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Battle Of KURSK In Pictures: Part 4

The SS men after a massive Soviet artillery attack wait for the assault by the enemy
The Second World War was called a modern war. On the contrary horses are used her by the Soviet to tow guns to the front in Kursk
A German tank commander in the streets of Eagle watching through binoculars. Cities were unsuitable for tank battles, as they these were hunting grounds for snipers.
These Russian soldiers watch their comrades as they come in the enemy line of fire. It would be their turn next.
A SS soldier munches a sandwich, his MG 42 machine-gun and a grenade near at hand for immediate use
The SS man inserts the detonator into the anti-tank mine
Soviet soldiers move through a village liberated from the Germans
Russians re-construct a bridge destroyed by the enemy
Russian soldiers enjoy a quiet smoke. In the background is a destroyed Stug 3
Soviet soldiers cut through barbed wire
Preparing for the worst, the German pilots dig shelters on the airfield. By the end of 1943 the Luftwaffe lost the battle for air supremacy in the East.
German motor-cyclists watch a burning Russian town as they prepare to retreat
German losses were heavy. So younger and old men were recruited into the SS. This SS man is hardly into his manhood
The commanders of the German "Panther" surveys the landscape in the east, preparing to cover the retreating German rearguard.
The 'scorched earth policy' was used both by the Germans and Russian during WW2. Here the German soldiers burn a town before retreating
Dirty but cheerful these German soldiers emerge from a just concluded battle
This Russian officer socializes with the populace of a liberated town
An order from the Supreme Commander on August 5, 1943
German POW from the Battle of Kursk
This German shows best what most Germans felt after the Battle of Kursk
A triumphant Russian soldier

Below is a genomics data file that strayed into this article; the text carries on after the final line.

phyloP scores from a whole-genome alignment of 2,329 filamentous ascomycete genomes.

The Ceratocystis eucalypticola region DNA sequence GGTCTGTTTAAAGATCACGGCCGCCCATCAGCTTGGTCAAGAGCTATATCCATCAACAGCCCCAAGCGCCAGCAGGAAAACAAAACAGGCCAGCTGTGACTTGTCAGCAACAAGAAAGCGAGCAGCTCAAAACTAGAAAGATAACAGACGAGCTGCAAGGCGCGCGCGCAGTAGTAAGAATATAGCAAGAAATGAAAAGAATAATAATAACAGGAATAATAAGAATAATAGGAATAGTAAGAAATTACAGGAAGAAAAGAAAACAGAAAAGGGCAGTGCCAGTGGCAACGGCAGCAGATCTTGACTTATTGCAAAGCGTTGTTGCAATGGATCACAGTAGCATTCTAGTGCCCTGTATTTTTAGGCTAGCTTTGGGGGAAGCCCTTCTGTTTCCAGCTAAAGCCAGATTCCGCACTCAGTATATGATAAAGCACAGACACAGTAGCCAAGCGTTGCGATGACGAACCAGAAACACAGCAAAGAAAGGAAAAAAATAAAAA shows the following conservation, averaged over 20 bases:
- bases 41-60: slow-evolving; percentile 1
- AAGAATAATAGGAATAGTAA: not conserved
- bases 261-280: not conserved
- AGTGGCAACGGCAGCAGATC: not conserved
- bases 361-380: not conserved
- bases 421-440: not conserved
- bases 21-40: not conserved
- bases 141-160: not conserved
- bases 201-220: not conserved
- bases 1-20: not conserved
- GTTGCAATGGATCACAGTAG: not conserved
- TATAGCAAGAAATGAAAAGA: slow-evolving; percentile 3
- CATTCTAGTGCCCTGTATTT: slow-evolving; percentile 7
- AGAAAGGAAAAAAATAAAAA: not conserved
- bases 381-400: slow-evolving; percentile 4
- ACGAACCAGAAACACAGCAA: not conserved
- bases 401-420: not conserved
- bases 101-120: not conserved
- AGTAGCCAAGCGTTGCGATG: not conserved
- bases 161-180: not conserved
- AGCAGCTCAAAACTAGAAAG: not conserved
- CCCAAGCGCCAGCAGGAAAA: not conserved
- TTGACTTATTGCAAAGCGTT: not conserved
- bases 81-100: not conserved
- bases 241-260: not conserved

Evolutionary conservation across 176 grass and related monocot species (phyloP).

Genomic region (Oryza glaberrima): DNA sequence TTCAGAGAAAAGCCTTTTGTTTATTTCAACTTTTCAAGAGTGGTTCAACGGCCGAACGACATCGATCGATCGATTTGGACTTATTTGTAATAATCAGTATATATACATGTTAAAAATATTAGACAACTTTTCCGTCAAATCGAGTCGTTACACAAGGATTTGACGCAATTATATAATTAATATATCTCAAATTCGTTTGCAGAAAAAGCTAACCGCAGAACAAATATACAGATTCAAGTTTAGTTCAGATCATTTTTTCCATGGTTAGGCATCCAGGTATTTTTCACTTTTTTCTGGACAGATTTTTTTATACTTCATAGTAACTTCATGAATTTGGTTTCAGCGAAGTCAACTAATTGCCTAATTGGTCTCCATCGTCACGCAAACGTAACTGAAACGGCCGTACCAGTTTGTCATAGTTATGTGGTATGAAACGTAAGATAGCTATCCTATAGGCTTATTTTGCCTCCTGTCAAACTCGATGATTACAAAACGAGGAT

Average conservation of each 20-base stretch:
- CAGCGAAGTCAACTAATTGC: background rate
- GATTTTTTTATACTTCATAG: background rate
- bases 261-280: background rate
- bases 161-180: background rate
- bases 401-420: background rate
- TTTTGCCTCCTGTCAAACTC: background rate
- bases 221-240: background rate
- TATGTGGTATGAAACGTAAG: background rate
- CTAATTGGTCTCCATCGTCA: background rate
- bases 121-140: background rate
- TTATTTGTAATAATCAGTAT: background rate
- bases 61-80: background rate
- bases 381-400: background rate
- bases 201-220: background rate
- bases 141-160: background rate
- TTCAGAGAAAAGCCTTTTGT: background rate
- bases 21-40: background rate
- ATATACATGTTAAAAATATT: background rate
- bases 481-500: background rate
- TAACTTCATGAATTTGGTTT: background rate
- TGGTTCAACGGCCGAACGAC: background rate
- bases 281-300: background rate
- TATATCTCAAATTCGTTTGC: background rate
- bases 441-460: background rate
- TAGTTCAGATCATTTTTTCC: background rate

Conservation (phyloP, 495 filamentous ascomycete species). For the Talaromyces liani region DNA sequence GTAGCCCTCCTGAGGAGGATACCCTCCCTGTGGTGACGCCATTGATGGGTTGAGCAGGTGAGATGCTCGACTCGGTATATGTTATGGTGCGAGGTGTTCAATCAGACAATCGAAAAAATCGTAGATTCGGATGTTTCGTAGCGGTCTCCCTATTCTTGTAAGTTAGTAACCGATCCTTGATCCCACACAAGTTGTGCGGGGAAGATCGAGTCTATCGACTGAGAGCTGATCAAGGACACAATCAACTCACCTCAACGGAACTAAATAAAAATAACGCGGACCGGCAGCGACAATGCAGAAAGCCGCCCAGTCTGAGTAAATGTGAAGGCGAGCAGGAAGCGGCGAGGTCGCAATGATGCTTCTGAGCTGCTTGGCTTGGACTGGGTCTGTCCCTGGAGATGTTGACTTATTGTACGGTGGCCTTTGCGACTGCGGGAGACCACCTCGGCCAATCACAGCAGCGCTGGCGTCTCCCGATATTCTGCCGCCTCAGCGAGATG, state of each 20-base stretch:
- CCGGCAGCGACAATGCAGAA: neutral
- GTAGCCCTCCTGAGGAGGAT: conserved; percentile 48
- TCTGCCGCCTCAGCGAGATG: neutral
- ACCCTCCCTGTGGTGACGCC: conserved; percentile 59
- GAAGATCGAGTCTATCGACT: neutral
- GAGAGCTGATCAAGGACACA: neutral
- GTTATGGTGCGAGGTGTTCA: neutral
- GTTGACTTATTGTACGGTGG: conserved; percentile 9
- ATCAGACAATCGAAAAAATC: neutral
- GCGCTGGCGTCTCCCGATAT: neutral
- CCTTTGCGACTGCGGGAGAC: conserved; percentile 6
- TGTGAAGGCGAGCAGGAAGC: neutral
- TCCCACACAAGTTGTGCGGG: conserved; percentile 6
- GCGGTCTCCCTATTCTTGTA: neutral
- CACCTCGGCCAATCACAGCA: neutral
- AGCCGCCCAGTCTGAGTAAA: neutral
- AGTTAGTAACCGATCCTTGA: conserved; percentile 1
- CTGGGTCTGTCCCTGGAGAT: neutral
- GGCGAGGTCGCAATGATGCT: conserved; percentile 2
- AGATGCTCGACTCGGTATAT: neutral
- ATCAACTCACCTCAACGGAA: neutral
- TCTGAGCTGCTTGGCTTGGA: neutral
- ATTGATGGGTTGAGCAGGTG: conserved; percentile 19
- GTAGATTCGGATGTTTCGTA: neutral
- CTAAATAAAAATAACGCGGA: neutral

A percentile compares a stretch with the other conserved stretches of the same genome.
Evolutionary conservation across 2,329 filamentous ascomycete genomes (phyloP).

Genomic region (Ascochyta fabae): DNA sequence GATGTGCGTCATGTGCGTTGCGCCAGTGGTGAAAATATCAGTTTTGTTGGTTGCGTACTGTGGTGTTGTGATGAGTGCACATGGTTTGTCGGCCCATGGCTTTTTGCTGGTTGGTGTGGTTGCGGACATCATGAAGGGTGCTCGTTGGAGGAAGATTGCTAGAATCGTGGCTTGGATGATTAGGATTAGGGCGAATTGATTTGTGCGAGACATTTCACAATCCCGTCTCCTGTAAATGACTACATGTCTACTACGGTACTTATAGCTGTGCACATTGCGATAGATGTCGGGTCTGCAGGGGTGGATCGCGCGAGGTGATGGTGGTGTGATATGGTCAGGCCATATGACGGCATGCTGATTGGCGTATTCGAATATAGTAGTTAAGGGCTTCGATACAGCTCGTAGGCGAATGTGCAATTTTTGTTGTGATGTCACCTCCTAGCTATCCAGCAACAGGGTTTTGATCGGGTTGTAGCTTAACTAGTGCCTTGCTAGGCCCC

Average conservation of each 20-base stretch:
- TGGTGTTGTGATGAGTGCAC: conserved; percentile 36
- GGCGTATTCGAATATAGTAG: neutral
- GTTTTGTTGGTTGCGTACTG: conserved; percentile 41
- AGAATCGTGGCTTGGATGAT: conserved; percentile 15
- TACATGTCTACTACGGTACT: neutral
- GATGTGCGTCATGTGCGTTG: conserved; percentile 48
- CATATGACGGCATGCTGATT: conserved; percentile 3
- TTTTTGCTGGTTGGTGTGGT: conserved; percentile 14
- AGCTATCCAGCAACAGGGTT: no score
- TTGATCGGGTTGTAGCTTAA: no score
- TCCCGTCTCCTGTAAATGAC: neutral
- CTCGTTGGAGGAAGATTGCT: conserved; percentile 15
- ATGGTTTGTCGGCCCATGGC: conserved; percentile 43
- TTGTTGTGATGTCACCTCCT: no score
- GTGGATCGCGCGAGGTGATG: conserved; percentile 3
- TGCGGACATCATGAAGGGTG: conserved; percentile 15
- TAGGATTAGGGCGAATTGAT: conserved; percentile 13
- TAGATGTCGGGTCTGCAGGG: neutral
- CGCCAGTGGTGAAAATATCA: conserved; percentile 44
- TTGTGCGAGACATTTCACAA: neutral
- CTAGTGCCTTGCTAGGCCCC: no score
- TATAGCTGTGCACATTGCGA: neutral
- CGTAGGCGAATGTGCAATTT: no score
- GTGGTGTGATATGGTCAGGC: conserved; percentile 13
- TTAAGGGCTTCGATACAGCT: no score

Monument to heroes of the Battle of Kursk. Yakovlev, Belgorod region



This compilation of German material on the Battle of Kursk (1943) is about as user-friendly as a Tiger tank, but just as indispensable in the right place. Newton has assembled a variety of primary source material from high-ranking German participants either not previously available in English or found only in translations of dubious value. The first part of the book goes to a new translation of a study of Operation Citadel (the great tank battle of Kursk) edited by General Theodor Busse, which offers the perspectives of key tank, infantry, and air commanders. The rest is devoted to essays, mostly by corps commanders facing the Soviet offensive that followed the German defeat at Kursk, but with one perceptive set of comments by a senior railroad officer who throws light on the role (and limitations) of the Soviet partisans in the general logistical nightmare that was the Eastern Front. Both the introduction and the conclusionary third section, which Newton pens, add insightful editorial comments with a tendency to debunk the German myths of "we almost won," and support the characterization of Kursk as a battle the Germans should not have fought because they could not have won it at an acceptable cost. Largely inaccessible to the beginning student of the decisive campaign of World War II, the book may be hailed as invaluable by the serious one.

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May 1945 - If hell on earth existed, than it existed in Prague after May the 5th. 1945. Old men, women and children were beaten to death and maimed. Rapes, barbaric cruelties, horror-scenarios of hellish proportions - here they had been let lose.

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Points to Ponder: Why Is China Unstable?

The aim of individuals in any society is money and power. Societies that give equal chance to all its members to get them will be the most stable. That is why democracies are more stable than other systems of governance.

China after Deng's reform gave the chance to get rich but power is in the hands of an elite; the Communist Party of China. Membership to the party is at the whims of the local party bosses. This leaves out many people who crave political power dissatisfied and disgruntled. There in lies the roots of instability. The Party suppressed these demands once at Tiananmen in 1989. But force is hardly the way to deal with things like these.

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